Even in their worst defensive effort of this season in terms of points allowed and points allowed per possession, they still beat Iowa with defense, holding star big man Luka Garza to nine points and eight rebounds—which are still season-worst marks in both categories for Garza.
If the Aztecs can slow that guy down, what can't they do?
Framed another way, if Iowa—ranked fifth in the nation in adjusted offensive efficiency—couldn't figure out this defense, what hope is there for the rest of the Mountain West Conference?
Maybe Air Force has a prayer. The Falcons host the Aztecs on Feb. 8 and currently boast the nation's seventh-best effective field-goal percentage. They have made at least 13 threes in four of their past eight games. But they are a train wreck on defense, so it's likely San Diego State will just win in a higher-scoring blowout than usual.
Road games against New Mexico (Jan. 29) and Nevada (Feb. 29) theoretically could cause problems for the Aztecs, but both of those teams have already lost to San Jose State in 2020. If those are the biggest hurdles standing between Dutcher's guys and an undefeated regular season, it's hard to envision them tripping at any point.
KenPom gives SDSU a 7.5 percent chance of going undefeated, but it also puts its win probability at 68 percent or greater for each remaining game. At any rate, San Diego State has already won its four toughest games of the season—at BYU, at Utah State and the games against Iowa and Creighton in Las Vegas.
You might be thinking, You seriously expect us to trust anyone this season? Need I mention Stephen F. Austin and Evansville beating Duke and Kentucky, respectively?
Fair point, but here's a counterpoint: Without anything resembling a major-conference juggernaut this season, isn't this the ideal setup for an undefeated mid-major national champion?
If the Aztecs do run the table, they are a shoo-in for a No. 1 seed, as they're currently No. 2 in the NET rankings. Perhaps they'll get hosed like Wichita State did in 2014, drawing a way-better-than-its-resume Kentucky as a No. 8 seed in the second round, but they wouldn't need to face a No. 1-3 seed until at least the Elite Eight.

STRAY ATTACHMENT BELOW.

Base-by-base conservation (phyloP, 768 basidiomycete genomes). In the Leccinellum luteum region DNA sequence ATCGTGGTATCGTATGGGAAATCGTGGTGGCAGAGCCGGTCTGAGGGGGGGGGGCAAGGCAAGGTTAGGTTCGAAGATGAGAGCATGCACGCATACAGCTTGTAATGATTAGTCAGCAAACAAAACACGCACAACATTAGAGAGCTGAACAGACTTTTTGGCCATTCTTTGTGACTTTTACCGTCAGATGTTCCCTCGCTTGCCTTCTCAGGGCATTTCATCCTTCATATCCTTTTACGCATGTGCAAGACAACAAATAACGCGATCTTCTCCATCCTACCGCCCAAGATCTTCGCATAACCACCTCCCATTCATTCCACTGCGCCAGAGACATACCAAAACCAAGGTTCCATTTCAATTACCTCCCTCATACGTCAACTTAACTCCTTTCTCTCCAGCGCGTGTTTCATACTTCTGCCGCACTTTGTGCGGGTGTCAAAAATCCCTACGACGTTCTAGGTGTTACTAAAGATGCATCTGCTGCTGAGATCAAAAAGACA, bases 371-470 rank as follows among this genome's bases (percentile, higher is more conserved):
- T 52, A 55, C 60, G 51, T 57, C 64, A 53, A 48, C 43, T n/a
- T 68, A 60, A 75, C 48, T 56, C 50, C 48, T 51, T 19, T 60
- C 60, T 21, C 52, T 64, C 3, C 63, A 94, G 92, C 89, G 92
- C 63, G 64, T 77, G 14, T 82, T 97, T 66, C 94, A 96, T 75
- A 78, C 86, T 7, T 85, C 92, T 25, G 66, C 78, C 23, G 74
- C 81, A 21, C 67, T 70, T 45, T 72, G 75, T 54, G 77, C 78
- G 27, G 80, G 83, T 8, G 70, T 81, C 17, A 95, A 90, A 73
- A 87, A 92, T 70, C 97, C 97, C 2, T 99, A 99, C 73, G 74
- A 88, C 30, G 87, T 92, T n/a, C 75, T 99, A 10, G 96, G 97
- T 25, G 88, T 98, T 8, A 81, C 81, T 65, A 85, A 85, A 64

And, who knows, in this marginally-more-unpredictable-than-usual season, the rest of the bracket could come crumbling down like it did for that Leonard-led Aztecs team in 2011, when the regions aside from San Diego State's sent their No. 4, No. 8 and No. 11 seeds to the Final Four.
Even if things hold to form and they run into a Duke, Gonzaga or Kansas in the Final Four, the Aztecs could win.
If you don't believe me, make it a point to watch this team as soon and as often as you can. Saturday's game against Boise State is on ESPN3. They'll play on ESPN2 against Fresno State on Tuesday. And if you get CBS Sports Network, just about every other SDSU game will be on that channel.
If nothing else, you'll be able to impress your friends with your random Aztecs knowledge when they make their way to the Elite Eight for the first time in program history.
Kerry Miller covers men's college basketball and college football for Bleacher Report. You can follow him on Twitter: @kerrancejames.